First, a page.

In spite of some vehement opposition, the government will probably announce in the next budget the raising of the retirement age for OAS pension to 67. We have already been assured it won’t happen at least until 2020 so it will not affect Canadians over 57. The big question is whether this change will increase poverty among seniors. The answer depends largely on how the increase in retirement age is implemented.
First, anyone nearing retirement should find it encouraging that Canada’s retirees are currently doing better financially than most of us realize. If we use Statistics Canada’s low-income cutoffs as the poverty threshold, just 5.2% of seniors would be classified as poor. By comparison, the poverty rate for Canadians age 18-64 is 10.5%, more than double. Similarly, seniors are faring much better than their counterparts in other developed countries. Based on OECD statistics, the poverty rate for seniors is 22.4% in the U.S., 22% in Japan and 17.6% in Switzerland, all roughly three to four times the rate in Canada.
Much of the credit for this happy result is the Guaranteed Income Supplement (GIS) which is payable to low-income Canadians who are eligible for OAS. What will become of the GIS if the OAS retirement age rises to 67? I see three scenarios. One is a decoupling in which the GIS will still be available at 65 and the amount will be increased to make up for the loss of OAS. If so, low-income Canadians will be virtually unaffected by the change in OAS retirement age and the government will still garner some savings to the extent less OAS is paid to middle income seniors. This is the most benign outcome.
Under a second scenario, GIS will continue to be payable from 65 but with no change in the maximum amount. In that case, future low-income retirees will lose $540 a month of OAS pension until age 67. The middle-aged who are caught by the change in retirement age will find this a hardship though that can be mitigated by a slower phase-in that extends beyond 2020.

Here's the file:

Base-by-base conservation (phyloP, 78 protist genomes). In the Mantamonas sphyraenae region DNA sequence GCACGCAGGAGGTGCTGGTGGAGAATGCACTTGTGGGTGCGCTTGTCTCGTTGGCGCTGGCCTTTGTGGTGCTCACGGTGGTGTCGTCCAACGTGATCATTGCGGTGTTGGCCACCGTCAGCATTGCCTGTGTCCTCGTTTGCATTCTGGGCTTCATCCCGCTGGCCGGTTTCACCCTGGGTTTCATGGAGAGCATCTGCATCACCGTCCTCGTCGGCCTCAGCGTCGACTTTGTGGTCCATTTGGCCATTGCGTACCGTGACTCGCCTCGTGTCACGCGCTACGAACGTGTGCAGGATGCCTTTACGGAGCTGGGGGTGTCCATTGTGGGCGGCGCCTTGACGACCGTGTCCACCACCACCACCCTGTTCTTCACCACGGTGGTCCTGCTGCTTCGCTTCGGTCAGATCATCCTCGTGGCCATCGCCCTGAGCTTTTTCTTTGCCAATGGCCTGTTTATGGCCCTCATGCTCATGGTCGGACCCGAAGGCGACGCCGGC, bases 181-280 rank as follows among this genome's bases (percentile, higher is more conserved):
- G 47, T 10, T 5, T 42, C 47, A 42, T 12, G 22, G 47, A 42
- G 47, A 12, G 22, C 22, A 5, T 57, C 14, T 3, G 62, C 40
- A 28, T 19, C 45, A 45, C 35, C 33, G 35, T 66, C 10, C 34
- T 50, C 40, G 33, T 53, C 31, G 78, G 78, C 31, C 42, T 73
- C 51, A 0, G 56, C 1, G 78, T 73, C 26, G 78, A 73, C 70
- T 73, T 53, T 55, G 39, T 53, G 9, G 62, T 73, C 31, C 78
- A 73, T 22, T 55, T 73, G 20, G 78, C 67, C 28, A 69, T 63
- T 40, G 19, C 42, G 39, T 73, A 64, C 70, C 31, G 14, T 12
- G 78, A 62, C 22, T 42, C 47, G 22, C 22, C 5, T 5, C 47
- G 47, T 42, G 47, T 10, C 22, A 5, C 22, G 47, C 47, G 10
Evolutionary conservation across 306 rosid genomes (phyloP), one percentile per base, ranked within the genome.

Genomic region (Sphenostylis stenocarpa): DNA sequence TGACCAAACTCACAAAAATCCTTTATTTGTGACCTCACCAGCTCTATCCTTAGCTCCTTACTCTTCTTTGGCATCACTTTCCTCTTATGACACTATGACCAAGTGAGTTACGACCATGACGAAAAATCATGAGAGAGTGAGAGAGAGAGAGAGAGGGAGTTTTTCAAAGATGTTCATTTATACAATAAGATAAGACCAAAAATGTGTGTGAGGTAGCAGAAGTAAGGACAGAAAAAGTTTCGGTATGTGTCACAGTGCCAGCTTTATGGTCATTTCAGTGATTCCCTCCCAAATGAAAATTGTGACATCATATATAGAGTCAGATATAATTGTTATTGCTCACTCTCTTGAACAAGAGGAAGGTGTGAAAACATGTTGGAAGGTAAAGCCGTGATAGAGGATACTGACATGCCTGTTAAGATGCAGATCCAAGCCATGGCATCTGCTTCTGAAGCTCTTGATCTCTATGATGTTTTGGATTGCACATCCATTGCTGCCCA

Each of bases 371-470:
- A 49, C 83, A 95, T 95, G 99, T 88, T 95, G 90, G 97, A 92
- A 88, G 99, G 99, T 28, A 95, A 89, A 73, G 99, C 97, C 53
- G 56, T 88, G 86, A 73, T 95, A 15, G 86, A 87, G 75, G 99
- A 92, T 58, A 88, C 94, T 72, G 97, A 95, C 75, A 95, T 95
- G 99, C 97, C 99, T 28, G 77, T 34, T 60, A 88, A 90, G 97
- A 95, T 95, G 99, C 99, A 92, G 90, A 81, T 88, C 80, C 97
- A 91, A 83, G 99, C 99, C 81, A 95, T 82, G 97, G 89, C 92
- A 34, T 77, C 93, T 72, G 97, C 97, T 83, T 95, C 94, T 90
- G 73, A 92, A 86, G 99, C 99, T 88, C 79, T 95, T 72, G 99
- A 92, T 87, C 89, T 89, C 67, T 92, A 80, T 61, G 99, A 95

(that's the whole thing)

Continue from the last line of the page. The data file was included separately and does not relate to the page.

The most draconian scenario would see GIS eligibility increased to age 67 to align with OAS. For a single person, this means the loss of up to $1,272 a month in pension for two years. It is unlikely something this drastic could be fully phased in as early as 2020. It took over thirty years to reduce poverty among the elderly to the low levels we now enjoy and it would be a tragedy to unravel what has generally been a very positive result.
The other possibility is that OAS and GIS will be made available over a range of ages with actuarial reductions or increases, the same as CPP which can be taken any time between 60 and 70. Making this work presents an interesting actuarial problem given that the GIS is subject to an income test.
In the longer run, Canadians will accommodate to a higher retirement age, but that will take time. We first need to change how we think about work and retirement. Age 65 was an arbitrary choice as the normal retirement age in the first place, the same as it was an arbitrary age for mandatory retirement, which has since been abolished. The retirement age could just as easily have been 70, which in fact is what it was when the Old Age Security Act was first introduced in 1952. Since then, life expectancy has increased by about six years so even if OAS starts at age 67, we are still enjoying OAS payments for about nine years more on average than was the case in 1952. Unfortunately, this is small comfort to middle-aged, low-income Canadians who were counting on OAS at 65.